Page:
James McDermott: Making promises you can’t keep can come back to haunt you

The carbolic smoke ball, it was claimed in a previous pandemic, would prevent influenza, but when Elizabeth Carlill caught the flu after using it, she successfully sued its inventor in an action that has become a contract case law classic

Elizabeth Carlill bought a carbolic smoke ball, only to quickly discover that it had one crucial design flaw: it didn’t actually work.

Over the last 18 months, we have all become amateur virologists, expert in the intricacies of developing, manufacturing and rolling out vaccines. In previous global pandemics, however, standards were much lower in the pharmaceutical industry.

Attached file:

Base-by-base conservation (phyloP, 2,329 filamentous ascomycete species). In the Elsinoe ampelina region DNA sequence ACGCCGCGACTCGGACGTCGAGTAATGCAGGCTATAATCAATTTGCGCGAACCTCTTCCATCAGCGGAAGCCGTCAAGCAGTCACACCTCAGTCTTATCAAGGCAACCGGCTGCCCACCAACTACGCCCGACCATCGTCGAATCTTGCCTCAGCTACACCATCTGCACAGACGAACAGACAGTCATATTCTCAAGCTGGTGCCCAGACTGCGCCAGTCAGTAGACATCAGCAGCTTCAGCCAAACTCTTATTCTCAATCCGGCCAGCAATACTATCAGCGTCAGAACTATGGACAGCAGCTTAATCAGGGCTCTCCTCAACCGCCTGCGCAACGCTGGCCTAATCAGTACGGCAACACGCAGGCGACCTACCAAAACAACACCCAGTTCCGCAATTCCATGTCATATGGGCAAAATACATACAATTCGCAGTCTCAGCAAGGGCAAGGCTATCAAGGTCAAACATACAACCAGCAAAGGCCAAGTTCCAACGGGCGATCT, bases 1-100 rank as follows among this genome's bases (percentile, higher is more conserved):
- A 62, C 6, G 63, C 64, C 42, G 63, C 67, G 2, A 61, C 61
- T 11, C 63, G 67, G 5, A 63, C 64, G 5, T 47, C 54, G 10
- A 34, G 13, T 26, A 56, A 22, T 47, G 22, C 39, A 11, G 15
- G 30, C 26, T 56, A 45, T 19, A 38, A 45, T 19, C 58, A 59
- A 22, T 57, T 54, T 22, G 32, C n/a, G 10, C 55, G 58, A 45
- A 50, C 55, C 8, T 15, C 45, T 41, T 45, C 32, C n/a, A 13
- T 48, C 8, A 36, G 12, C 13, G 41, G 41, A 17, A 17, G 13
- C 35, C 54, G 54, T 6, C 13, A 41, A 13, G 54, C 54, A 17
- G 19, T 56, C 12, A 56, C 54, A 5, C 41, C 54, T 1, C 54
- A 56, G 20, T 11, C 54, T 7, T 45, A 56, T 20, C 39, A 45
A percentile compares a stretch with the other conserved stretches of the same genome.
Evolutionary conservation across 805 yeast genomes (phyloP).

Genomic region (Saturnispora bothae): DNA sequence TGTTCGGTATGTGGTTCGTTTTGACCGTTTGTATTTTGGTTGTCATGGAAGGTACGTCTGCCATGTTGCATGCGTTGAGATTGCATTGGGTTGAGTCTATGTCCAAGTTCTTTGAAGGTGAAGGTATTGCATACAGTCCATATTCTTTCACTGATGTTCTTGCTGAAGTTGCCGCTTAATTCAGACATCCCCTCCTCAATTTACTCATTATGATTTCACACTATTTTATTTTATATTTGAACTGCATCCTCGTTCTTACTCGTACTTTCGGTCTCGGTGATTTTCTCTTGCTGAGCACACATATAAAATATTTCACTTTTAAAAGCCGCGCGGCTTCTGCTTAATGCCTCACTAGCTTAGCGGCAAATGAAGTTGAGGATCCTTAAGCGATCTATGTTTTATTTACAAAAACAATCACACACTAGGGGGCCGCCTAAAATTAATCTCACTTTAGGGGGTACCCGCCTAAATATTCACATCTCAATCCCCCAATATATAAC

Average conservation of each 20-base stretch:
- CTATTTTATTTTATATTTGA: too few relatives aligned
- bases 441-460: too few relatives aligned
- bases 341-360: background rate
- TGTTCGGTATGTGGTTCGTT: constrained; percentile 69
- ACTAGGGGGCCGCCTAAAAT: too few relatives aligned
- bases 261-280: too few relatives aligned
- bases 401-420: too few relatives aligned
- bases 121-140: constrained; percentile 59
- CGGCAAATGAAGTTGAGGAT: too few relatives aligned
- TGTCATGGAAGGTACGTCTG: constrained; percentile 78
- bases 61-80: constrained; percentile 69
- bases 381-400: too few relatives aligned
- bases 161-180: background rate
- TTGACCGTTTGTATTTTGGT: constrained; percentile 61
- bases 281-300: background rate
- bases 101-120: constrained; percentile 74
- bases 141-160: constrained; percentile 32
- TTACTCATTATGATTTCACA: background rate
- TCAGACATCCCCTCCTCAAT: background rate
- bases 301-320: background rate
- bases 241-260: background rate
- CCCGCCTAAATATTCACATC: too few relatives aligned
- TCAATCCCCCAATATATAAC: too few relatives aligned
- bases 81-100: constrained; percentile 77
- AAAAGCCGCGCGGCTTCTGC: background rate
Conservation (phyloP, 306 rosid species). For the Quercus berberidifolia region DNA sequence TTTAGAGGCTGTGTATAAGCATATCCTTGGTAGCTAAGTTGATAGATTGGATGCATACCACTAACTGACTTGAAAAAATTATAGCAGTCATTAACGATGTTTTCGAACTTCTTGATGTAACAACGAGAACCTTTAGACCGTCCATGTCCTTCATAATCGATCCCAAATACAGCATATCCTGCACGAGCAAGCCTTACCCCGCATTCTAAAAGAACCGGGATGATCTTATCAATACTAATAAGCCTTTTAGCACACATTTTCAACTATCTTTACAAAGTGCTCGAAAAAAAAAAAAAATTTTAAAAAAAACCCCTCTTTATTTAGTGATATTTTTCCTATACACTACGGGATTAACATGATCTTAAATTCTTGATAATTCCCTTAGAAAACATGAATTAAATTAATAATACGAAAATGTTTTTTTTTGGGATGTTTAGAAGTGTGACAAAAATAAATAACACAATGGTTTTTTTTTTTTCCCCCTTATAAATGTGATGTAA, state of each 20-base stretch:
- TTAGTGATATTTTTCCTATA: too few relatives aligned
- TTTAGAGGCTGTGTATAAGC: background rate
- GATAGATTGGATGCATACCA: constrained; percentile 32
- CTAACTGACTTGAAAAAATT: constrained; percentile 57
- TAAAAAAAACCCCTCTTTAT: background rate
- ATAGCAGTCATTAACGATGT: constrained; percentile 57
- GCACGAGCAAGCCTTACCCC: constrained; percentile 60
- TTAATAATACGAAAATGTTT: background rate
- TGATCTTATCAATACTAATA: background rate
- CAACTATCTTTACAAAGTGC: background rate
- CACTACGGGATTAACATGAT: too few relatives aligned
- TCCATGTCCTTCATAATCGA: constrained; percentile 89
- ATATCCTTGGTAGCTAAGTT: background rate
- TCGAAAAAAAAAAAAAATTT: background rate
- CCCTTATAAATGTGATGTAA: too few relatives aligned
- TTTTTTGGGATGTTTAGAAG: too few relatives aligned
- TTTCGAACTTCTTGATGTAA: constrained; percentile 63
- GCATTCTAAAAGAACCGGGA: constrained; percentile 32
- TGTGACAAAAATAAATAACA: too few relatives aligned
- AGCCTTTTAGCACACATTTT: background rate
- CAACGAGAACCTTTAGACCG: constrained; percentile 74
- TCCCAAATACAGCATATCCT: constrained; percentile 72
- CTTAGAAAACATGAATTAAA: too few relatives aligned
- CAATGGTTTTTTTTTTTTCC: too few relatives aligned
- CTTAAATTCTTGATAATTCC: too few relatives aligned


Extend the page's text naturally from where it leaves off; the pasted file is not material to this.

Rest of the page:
The Russian flu pandemic of 1889-90 is estimated to have killed a million people. In an era of quack medicine, respiratory illness was suddenly big business and Frederick Roe was keen for a piece of the action.

Roe placed an ...